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‘Field of Dreams’

By Desson Howe
Washington Post Staff Writer
April 21, 1989


Phil Alden Robinson
Kevin Costner;
Amy Madigan;
James Earl Jones;
Burt Lancaster;
Ray Liotta;
Timothy Busfield
Parental guidance suggested

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There's supposed to be magic in "Field of Dreams." At least, that's what the characters keep talking about. I saw Kevin Costner, I saw James Earl Jones, I saw a baseball shaggy dog that takes you from Iowa to Boston to Minnesota and back again. But magic? Maybe it's a baseball term I don't know.

In Phil Alden Robinson's adaptation of W. P. Kinsella's airy baseball fantasy, Costner's an Iowa corn farmer who hears a mysterious voice that says: "Build it and he will come." He takes this to mean that if he hacks his corn and builds a diamond, "Shoeless Joe" Jackson will return from the dead to play ball.

"Dreams" is a delicious idea for the baseball fans and dreamers among us -- a sort of "It's a Wonderful Game." But that idea, Costner's happy-go-lucky manner and Jones' authoritative support (as a reclusive writer -- and black spinoff of the novel's fictionalized J. D. Salinger) are the only things holding "Dreams" together. The movie may steal a base here and there, but there are no homers.

Robinson has opted, commendably, for a straight-ahead, non-pyrotechnic approach, depending entirely on character oomph for his magical momentum. But "Field of Dreams," you're no "Bull Durham": The characters seem too transparent for the "realistic" background they live in and the ghosts too fleshed in to be spectral. And none completely engages the heart, though you sort of like Costner and company (including Costner's wife Amy Madigan, Burt Lancaster as an old-time contender and Ray Liotta as the bright-eyed, intense "Shoeless") for trying.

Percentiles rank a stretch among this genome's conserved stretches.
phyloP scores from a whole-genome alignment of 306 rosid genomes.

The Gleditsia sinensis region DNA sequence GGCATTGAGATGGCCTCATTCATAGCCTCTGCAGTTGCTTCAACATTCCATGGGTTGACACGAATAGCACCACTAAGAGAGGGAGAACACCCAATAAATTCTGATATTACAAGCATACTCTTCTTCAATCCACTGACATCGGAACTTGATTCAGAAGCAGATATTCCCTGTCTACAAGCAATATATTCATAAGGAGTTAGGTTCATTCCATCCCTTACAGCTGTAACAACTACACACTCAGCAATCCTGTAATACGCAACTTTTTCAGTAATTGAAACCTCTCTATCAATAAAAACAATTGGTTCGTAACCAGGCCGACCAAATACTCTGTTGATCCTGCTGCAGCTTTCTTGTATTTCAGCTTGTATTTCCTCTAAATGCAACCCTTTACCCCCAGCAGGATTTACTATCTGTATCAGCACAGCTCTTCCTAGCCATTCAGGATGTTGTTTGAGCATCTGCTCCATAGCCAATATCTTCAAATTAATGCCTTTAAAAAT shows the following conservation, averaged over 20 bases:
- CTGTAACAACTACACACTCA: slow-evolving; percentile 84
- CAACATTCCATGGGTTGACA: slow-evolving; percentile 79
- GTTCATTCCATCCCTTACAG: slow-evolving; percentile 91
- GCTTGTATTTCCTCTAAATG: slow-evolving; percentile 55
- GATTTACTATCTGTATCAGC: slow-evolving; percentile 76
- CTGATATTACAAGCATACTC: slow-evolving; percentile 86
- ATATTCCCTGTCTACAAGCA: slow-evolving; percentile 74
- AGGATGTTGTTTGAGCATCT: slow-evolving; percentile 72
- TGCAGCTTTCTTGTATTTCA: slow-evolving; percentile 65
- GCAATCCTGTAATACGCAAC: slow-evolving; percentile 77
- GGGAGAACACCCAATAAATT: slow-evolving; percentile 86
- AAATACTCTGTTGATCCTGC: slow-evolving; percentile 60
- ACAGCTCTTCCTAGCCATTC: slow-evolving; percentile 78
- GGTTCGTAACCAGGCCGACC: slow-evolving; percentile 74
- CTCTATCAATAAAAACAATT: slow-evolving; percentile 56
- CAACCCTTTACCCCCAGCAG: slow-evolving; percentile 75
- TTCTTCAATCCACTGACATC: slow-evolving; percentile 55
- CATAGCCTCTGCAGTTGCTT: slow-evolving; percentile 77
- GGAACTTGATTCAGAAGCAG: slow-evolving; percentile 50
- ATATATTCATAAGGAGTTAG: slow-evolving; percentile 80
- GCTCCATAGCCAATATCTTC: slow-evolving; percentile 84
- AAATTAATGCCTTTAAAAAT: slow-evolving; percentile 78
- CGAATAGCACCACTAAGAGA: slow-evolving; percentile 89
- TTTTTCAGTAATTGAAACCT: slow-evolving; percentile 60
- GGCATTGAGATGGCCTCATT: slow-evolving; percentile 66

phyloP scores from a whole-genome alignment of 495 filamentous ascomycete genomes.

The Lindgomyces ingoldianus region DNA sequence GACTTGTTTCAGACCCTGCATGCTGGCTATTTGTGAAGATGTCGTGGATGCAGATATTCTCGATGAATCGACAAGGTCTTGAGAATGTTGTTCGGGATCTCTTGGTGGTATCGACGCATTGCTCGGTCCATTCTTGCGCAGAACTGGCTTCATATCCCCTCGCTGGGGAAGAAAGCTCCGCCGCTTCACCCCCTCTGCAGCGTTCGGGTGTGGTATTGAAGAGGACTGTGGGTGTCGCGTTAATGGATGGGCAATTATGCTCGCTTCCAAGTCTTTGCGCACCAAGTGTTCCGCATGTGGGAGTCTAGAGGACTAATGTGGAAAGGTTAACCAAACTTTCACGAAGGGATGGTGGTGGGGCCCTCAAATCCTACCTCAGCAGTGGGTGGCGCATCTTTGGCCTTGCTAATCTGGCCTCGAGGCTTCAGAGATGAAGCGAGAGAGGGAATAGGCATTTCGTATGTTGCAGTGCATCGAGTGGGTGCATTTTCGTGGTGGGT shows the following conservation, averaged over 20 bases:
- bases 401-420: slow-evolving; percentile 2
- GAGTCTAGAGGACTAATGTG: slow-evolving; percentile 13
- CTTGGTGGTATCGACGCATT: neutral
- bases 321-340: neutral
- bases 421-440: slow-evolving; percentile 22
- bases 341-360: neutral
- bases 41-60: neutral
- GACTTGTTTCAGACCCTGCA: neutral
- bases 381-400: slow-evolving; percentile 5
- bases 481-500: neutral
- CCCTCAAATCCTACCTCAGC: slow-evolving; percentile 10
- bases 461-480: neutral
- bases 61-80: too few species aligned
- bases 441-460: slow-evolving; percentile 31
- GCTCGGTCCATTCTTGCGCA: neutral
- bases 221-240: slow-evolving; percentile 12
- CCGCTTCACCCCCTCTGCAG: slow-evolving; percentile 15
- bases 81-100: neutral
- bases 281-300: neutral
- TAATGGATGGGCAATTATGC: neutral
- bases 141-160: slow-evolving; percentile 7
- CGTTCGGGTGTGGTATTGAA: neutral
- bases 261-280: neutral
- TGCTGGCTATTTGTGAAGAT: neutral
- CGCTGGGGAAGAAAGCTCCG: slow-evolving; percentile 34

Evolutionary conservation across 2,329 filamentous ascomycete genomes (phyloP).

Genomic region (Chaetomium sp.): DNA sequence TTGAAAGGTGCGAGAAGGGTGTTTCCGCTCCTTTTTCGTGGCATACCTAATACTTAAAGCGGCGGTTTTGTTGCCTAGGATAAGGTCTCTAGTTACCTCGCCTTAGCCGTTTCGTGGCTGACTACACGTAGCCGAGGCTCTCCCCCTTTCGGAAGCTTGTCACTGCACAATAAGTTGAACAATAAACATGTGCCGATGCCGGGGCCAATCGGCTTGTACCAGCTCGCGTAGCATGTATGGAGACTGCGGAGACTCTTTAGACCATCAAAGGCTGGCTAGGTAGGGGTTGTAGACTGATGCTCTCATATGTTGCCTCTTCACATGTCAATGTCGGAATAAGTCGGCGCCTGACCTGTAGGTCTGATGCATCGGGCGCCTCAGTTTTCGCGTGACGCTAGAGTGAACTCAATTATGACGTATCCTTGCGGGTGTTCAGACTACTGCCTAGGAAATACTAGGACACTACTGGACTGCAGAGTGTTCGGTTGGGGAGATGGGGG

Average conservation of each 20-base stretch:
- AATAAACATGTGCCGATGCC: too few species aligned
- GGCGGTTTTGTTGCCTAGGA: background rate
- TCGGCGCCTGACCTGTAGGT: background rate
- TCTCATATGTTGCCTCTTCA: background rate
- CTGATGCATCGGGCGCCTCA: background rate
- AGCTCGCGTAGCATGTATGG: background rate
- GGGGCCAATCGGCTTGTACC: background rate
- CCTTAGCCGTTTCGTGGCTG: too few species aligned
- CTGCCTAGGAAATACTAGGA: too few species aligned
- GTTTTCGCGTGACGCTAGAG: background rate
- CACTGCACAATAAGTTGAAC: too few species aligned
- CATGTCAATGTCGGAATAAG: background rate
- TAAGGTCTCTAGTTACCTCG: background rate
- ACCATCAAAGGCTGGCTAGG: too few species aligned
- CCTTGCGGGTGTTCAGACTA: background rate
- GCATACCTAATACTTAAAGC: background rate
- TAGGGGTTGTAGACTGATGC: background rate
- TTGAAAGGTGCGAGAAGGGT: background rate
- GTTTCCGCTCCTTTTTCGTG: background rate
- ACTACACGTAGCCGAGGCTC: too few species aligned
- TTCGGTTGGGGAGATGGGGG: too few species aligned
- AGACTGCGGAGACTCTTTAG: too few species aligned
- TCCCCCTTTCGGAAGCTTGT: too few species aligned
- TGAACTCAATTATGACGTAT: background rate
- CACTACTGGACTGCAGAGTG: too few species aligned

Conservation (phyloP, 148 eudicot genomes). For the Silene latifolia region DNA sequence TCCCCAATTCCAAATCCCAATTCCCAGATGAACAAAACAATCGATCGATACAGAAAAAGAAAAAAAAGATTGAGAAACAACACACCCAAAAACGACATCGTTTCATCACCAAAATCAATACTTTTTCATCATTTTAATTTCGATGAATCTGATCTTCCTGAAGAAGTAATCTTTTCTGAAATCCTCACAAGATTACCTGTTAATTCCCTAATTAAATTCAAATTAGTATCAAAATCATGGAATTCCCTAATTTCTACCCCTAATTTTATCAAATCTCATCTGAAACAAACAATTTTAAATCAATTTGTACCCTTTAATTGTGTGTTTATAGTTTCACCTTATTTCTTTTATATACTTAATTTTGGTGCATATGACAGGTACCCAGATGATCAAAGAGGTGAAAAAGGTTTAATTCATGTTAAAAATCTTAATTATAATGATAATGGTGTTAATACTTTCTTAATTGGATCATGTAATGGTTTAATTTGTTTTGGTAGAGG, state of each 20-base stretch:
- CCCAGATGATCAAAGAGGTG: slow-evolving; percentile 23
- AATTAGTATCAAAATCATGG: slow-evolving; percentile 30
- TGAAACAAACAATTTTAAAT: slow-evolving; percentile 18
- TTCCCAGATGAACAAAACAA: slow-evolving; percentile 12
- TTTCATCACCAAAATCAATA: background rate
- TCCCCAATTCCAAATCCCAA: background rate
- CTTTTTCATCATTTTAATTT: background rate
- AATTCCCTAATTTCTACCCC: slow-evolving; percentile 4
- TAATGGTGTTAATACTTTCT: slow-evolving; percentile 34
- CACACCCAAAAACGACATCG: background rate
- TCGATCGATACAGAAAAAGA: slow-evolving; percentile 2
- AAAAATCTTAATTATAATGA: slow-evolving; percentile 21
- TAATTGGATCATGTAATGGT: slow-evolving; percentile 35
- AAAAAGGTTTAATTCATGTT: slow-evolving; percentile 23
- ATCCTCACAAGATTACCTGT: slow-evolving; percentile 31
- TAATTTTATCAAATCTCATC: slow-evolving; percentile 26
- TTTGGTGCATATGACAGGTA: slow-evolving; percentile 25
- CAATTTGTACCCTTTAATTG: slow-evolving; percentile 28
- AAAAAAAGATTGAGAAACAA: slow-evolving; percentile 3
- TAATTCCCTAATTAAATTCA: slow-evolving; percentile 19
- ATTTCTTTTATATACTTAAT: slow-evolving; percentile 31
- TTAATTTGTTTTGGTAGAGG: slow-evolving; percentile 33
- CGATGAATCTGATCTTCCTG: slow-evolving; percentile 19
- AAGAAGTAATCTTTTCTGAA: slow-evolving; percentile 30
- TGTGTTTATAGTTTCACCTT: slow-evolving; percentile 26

This is one occasion when a little industrial-strength magic, Lucas-Spielberg style, actually might have helped -- by lighting up the characters and making the otherworldly a little more wondrous.

"Dreams" also depends lazily on Robinson's preconceived beliefs that baseball is intrinsically mythical and that anything about life's second chances is a grabber. But, at best, the movie only lightly arouses your corresponding sentimentalities; and you find yourself asking mundane questions you shouldn't: "How did he rig up those floodlights?" (We're told their "savings" financed the project.) "Why does Madigan go along so easily with her husband's wishes?" (Presumably the extended scene where we see her holding forth at a PTA book-burning meeting "explains" this one -- she's "spunky" and "offbeat" enough to go along with Costner's wacky dream. But it only shows what a whining liberal she is.) And, "Does anyone have time to farm around here?"

© Copyright 1999 The Washington Post Company

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